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"He's probably one of the top bowlers in this league, no matter what," said Steve Legault, Eddie's Legault's brother.
But that night in Valencia in late April was different.
"The 11th ball, and everybody stopped bowling, and they're standing right behind his lane, and you could hear a pin drop," said Yvette Boyer, Valencia Lanes manager. "It was amazing."
Eddie Legault then threw his 12th consecutive strike -- a 300, a perfect game.
"You couldn't even hear yourself talk, it was just crazy," said Boyer. "A hundred and twenty people lined up to shake his hand. It was incredible. It brought tears to your eyes."
The tears weren't because Eddie just turned 40; it's because no one had ever seen a man with cerebral palsy bowl a perfect game.
"Right when I hit it, all the rest of the pins just scattered, but the tenpin in slow motion just fell over," said Eddie Legault. "'Yes!'"
Eddie was born with a congenitive heart defect and didn't walk until he was 2 years old. His mom, who still lives with him today, introduced him to bowling. If only doctors, who said he lacked hand-eye coordination, could see him now.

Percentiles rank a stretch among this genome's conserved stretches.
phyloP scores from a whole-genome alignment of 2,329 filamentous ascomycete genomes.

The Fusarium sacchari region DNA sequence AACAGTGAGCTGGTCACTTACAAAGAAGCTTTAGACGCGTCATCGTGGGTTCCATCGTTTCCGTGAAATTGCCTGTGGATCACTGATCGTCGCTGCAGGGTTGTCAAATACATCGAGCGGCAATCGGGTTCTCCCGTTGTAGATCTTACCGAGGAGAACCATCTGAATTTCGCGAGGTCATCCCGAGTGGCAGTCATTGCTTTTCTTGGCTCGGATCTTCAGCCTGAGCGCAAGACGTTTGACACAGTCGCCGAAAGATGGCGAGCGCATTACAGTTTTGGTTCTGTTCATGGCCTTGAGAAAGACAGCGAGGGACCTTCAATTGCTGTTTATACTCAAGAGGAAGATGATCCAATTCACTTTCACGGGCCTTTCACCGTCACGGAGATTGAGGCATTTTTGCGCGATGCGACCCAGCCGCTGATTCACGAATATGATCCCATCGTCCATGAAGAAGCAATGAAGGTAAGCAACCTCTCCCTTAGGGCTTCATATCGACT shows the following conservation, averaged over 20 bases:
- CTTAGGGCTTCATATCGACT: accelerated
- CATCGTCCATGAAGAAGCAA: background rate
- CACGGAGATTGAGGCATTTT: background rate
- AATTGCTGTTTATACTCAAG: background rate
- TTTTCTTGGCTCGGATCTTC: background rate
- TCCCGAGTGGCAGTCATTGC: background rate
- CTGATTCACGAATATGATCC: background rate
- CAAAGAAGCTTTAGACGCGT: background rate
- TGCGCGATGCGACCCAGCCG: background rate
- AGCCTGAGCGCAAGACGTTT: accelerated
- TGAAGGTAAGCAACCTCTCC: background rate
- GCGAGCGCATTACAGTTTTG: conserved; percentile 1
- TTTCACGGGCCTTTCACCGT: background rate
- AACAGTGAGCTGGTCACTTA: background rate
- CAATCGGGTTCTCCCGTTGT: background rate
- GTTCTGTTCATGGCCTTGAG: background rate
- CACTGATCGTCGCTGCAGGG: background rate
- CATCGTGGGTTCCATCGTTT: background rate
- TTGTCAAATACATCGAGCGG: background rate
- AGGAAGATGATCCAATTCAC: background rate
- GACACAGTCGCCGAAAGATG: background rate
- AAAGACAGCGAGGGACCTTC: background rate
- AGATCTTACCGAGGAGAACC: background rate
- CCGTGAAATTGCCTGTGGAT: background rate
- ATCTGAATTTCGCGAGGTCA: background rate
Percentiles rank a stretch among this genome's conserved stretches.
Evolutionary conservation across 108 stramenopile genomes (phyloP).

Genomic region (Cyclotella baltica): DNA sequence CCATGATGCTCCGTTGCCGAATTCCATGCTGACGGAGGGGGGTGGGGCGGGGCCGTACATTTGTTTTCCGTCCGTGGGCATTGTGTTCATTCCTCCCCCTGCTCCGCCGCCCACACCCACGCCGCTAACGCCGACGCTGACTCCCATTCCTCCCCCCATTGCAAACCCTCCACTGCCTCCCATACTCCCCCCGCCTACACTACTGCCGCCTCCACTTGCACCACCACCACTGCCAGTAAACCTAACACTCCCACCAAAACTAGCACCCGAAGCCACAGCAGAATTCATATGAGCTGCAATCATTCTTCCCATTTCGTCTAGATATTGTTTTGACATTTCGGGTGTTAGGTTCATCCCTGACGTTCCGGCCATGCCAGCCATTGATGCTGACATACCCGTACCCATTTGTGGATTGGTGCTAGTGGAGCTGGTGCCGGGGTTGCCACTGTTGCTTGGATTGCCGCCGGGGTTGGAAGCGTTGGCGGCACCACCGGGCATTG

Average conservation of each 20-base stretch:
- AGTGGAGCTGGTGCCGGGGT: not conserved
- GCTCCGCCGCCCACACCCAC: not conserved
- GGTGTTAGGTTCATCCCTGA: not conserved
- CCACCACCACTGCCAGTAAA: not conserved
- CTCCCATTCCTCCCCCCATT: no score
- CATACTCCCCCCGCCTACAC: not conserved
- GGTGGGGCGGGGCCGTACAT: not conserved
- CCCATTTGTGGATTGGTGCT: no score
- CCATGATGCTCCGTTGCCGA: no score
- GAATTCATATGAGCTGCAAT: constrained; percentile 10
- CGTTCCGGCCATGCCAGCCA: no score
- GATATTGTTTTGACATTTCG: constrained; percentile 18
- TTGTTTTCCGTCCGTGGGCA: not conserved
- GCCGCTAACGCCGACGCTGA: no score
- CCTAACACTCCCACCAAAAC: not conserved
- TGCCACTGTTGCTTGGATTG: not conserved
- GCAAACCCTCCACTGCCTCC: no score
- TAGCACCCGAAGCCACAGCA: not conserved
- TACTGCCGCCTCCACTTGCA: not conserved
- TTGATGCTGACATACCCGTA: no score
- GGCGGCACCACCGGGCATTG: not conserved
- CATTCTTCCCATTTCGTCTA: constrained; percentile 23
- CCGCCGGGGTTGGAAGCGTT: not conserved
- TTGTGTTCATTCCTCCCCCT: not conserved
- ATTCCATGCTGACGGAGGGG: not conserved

"He must have a thousand gold medals at home. The newspapers said he had 900; he has over -- I have a big bucket -- for swimming, for golf, floor hockey," said Barbara Legault, Eddie's mother.
Eddie carries a 202 average and his team is in first place in a league in Valencia. But in watching him, it's not bowling lessons that you learn, it's life lessons and moments of inspiration.
"Everything is calm in his life," said Steve Legault, Eddie's brother. "If we could all learn to be as calm, I think that's what's most inspiring for me, is how nothing gets to him."
Can you do this again some day, Eddie?
"Either tonight, or ... I hope tonight," said Eddie.
Eddie's always thinking positive.